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Mathematics in Mesopotamia

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 Mathematics in Mesopotamia By Vickie Chao

1     Do you like mathematics? No matter what your answer may be, you are not alone. Mathematics is a challenging subject. Its basic concepts began to emerge when the world's very first civilization took root in Mesopotamia more than 5,000 years ago. Back then, the Sumerians developed a unique numeral system, using a base of sixty. In scientific terms, that system is called a sexagesimal system. Since the Sumerians counted things with sixty as a unit, they had the same symbol () for 1 and 60. And they would express 70 () as, literally, the sum of 60 () and
10 (). Likewise, they would express 125 () as the sum of two units of 60 () and one unit of 5 ().

2     Today, our decimal numeral system uses ten, not sixty, as a base unit. But that is not to say that the Sumerians' invention became obsolete. As a matter of fact, it still plays a critical role in our everyday life. For example, have you ever wondered why an hour has 60 minutes and a minute has 60 seconds? Have you ever thought about why a full circle has 360 degrees? As it turns out, that was how the Sumerians kept track of their time. And that was how they defined a full circle.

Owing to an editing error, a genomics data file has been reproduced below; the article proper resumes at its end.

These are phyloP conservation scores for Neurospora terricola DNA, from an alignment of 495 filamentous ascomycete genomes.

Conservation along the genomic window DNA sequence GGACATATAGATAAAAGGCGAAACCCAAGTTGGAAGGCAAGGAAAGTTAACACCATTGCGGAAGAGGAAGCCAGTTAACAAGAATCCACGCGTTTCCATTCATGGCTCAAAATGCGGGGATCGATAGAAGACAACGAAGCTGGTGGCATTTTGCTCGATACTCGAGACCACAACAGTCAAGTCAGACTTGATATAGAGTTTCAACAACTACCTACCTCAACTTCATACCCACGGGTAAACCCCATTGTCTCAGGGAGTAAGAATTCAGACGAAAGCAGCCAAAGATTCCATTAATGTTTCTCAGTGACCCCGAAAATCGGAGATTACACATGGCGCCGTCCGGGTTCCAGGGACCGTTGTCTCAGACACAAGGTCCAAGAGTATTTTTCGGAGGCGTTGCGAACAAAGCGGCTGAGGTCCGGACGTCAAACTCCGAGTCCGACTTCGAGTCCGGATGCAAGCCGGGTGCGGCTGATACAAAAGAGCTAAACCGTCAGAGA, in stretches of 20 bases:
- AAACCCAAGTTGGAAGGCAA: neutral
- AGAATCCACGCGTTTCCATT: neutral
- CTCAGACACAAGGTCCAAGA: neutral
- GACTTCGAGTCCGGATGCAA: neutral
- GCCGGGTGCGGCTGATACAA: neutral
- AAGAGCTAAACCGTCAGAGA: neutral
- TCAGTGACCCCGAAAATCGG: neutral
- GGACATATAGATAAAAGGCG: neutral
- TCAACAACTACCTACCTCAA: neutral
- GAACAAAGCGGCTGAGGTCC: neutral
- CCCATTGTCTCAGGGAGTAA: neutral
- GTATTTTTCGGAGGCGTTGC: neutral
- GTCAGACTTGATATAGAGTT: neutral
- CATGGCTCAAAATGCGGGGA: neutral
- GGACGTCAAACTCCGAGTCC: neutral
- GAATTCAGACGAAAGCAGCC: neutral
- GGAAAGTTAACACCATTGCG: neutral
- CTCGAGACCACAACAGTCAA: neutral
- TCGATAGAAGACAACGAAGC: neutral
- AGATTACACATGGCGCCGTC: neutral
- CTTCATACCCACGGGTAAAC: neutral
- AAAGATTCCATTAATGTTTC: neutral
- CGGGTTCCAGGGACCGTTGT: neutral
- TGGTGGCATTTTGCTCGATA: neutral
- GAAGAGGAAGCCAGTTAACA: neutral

3     When the Sumerians first came up with their numerals, they did not have a specific symbol for zero. If they needed to inscribe, say, 506 on a clay tablet, they would simply put a blank space between the symbols of 5 () and 6 (). This way of denoting zero could be quite confusing and problematic. Neither the Sumerians nor other people in Mesopotamia (most notably, the Babylonians) were able to come up with a solution at the time. This issue would remain unsolved until around 500 A.D. when the Indians developed the Arabic numerals that we are still using today.

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